Detention figures
End of September 2022:

Security Prisoners

Adults: 4,400
Children: 129
Total: 4,529

Percentage held in Israel:

Adults: 79%
Children: 68%

Administrative Detention

Adults: 791
Children: 7
Total: 798

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Newsletter - February 2016
Detention figures – According to the Israeli Prison Service (IPS), as of 31 January 2016, there were 6,072 Palestinians (West Bank, East Jerusalem and Gaza) held as "security prisoners" in Israeli detention facilities including 406 children. In the case of children there was a 4 per cent decrease in the number compared with the previous month but an annual increase of 87 per cent compared with 2015. These figures include 2 children held under administrative detention orders. According to the IPS, 34 per cent of Palestinian children and 86 per cent of adults continue to be detained in facilities in Israel in violation of the Fourth Geneva Convention. A further 1,700 Palestinians were held in IPS detention as "criminal prisoners" including 17 children. Criminal offences include entering Israel without a permit, most frequently in pursuit of work. More statistics
FCO funded lawyers’ delegation cancelled – For the second time a return visit to the region by a delegation of senior UK lawyers to update progress made in implementing the recommendations contained in the 2012 report – Children in Military Custody – has been postponed or cancelled. In August 2014 a return visit was postponed with Israeli officials citing the war in Gaza as the reason. In February 2016, the delegation learned that the Israeli government was unwilling to engage with the lawyers and as a result the second planned trip has been cancelled. This follows a statement made in the UK parliament on 6 January 2016 by the Under Secretary of State for Foreign and Commonwealth Affairs that the government “will continue to make this issue a focus of our engagement with Israel, and we plan to fund a follow-up visit by the delegation in February 2016 to report on further progress." Read more
Testimony – On 1 February 2016, a 17-year-old girl from Halhul is detained at a military checkpoint in Bethlehem and accused of wanting to stab a soldier. She is released on bail 8 days later. “Two months before I was arrested my brother was shot dead by Israeli soldiers during clashes in the village. I have been suffering a lot since his death and I am in a very difficult psychological state of mind because I was very close to my brother. On the day of my arrest I went to a military checkpoint in Bethlehem in order to cross over to Jerusalem. As soon as I arrived at the checkpoint soldiers closed the checkpoint and aggressively grabbed and held me. I didn’t have a knife or anything like that on me.” Read more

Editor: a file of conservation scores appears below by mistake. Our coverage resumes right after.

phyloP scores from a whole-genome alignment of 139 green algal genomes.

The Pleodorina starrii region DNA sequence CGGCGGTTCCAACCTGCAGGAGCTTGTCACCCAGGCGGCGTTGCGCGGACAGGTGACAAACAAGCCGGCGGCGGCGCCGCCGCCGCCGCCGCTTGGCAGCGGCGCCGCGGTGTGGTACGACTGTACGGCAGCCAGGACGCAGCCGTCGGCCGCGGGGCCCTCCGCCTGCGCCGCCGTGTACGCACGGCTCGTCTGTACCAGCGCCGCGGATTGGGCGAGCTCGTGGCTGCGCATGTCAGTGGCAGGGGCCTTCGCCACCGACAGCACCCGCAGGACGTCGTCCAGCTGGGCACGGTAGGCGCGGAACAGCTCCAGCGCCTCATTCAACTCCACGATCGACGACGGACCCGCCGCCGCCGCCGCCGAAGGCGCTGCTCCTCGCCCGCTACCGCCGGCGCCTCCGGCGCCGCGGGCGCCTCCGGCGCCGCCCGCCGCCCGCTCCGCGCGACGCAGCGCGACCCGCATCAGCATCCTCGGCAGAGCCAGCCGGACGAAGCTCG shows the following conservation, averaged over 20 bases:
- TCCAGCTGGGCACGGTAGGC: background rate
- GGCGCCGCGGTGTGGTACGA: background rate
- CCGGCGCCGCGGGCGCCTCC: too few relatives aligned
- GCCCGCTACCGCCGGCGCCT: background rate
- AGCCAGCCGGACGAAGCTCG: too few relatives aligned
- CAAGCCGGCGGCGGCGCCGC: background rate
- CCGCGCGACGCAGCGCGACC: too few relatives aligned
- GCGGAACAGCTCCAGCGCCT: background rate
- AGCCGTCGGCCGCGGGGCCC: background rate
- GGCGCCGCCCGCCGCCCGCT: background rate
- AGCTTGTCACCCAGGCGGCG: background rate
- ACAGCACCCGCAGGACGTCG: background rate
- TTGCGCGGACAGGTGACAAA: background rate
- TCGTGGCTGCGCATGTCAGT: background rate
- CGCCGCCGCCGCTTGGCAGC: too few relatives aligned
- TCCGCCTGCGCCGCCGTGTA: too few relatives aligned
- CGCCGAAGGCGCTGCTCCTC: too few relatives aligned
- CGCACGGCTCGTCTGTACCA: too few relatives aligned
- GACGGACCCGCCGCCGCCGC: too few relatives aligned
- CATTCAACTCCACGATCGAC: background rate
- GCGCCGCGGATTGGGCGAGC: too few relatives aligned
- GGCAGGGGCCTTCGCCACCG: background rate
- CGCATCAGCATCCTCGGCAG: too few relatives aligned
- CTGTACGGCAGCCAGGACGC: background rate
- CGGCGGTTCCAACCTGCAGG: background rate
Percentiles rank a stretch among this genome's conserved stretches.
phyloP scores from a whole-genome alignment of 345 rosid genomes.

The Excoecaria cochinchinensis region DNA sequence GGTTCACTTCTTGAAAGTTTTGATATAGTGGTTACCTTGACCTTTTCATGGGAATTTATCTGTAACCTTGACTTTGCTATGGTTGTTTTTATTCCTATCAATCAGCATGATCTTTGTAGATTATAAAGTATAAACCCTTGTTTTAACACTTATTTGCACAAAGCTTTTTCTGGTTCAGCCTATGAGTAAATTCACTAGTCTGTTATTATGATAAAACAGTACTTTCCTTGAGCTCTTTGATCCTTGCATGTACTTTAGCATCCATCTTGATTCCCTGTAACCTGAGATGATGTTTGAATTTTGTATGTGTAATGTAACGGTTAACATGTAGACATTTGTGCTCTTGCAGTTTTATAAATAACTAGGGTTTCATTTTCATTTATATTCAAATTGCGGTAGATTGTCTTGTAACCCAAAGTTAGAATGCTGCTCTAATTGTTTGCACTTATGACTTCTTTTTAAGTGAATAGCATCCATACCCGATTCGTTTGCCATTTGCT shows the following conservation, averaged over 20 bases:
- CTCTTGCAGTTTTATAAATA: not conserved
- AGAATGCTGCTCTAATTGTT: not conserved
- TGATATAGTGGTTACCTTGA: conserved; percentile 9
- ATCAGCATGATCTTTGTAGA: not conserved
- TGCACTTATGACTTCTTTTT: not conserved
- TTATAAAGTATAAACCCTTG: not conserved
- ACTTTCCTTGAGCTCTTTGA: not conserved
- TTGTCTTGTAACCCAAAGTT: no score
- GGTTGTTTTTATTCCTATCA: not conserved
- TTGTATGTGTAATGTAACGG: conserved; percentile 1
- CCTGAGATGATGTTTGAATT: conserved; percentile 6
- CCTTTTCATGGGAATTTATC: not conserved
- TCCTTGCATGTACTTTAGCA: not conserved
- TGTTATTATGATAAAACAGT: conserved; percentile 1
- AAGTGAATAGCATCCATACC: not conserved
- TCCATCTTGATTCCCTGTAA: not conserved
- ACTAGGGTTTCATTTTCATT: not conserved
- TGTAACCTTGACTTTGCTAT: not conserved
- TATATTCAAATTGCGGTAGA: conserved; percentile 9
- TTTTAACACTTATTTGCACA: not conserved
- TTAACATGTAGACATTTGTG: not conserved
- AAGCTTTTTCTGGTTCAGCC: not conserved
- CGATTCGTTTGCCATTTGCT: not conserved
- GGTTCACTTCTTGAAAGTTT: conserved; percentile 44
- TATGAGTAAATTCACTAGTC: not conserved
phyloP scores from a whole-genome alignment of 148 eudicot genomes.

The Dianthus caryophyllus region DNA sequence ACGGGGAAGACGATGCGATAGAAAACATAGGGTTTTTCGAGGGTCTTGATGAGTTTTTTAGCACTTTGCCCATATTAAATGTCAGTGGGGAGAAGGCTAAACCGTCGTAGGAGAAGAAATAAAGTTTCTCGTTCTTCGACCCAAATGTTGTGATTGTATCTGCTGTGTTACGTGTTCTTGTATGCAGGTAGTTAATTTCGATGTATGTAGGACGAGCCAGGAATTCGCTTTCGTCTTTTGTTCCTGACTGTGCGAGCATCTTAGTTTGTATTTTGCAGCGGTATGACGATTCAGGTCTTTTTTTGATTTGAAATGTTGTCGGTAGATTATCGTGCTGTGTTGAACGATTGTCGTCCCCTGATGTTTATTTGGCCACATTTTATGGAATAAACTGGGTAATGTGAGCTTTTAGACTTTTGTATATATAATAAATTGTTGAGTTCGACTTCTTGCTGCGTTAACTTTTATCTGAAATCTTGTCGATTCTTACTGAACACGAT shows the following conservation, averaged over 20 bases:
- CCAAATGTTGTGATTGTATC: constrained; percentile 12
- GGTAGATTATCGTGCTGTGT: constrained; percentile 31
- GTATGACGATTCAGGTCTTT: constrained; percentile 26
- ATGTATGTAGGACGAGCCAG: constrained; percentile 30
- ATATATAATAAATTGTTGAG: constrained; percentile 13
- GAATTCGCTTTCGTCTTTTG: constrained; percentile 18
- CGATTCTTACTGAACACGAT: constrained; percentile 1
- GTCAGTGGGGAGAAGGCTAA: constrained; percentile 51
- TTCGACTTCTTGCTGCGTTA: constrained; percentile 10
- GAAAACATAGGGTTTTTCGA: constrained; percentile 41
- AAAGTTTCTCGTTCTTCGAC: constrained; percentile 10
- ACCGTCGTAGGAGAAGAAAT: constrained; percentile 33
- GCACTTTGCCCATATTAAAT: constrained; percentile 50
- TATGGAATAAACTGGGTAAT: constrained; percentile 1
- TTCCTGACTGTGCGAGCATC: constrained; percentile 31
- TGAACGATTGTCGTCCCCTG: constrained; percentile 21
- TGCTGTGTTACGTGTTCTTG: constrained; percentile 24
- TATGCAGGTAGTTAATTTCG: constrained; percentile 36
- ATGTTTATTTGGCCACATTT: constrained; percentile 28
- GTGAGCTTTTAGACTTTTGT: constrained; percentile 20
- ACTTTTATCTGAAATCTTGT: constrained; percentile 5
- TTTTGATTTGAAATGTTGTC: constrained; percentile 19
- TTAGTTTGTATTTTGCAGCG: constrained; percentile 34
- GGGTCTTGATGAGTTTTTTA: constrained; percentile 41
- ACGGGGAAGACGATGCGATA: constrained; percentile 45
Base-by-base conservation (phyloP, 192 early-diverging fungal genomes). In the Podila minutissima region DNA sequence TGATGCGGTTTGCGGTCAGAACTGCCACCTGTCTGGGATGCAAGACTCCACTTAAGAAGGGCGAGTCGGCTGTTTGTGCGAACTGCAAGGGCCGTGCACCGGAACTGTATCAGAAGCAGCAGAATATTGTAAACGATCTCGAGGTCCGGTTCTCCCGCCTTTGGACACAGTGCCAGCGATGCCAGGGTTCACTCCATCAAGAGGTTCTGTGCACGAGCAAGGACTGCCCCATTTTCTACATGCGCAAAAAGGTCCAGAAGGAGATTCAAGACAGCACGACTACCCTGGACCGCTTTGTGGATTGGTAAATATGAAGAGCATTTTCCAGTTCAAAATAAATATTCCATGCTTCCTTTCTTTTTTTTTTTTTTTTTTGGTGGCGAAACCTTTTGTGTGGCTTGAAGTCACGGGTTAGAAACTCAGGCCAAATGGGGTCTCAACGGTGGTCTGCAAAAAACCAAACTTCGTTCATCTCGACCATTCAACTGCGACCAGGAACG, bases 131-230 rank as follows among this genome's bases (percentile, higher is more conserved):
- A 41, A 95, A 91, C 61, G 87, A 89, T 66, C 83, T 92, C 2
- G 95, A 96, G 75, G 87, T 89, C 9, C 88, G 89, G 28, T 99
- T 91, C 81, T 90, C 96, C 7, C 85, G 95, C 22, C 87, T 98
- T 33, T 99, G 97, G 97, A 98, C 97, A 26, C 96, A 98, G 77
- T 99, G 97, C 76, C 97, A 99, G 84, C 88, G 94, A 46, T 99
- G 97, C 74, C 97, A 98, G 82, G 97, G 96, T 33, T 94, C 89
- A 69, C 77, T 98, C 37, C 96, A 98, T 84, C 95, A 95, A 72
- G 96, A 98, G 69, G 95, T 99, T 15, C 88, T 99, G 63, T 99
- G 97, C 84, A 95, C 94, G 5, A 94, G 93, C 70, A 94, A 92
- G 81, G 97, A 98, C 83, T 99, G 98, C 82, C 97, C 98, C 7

Two interviews with the ICC Prosecutor Fatou Bensouda – On 24 February, Larissa van den Herik, a Professor of Public International Law and a fellow at the Grotius Centre for International Legal Studies and Leiden Law School interviewed the ICC Prosecutor, Fatou Bensouda in a 42 minute video recorded interview about the work of the Court and current investigations. The second interview appeared in The Jerusalem Post on 25 February and takes a close look at how the ICC Prosecutor views the issue of war crimes in the Israeli-Palestinian conflict and sheds light on how the court will proceed with claims against Israel.
Is the UK turning a blind eye to war crimes? - During a debate on children held in Israeli military detention in the UK Parliament on 6 January 2016, it was recommended that, consistent with the UK’s legal obligations, a watch list should be maintained at all UK ports of entry including the names of all who commit, aid, abet and procure the commission by another person of the unlawful transfer of protected persons – adults and children – from the occupied territories to prisons inside Israel. Assurances were also sought from Tobias Ellwood MP, the Parliamentary Under Secretary of State for Foreign & Commonwealth Affairs, that any individual on the watch list who attempts to enter the UK should be detained for questioning. Read more
Testimonies                                      Comparative Graph (March 2016)                                        Films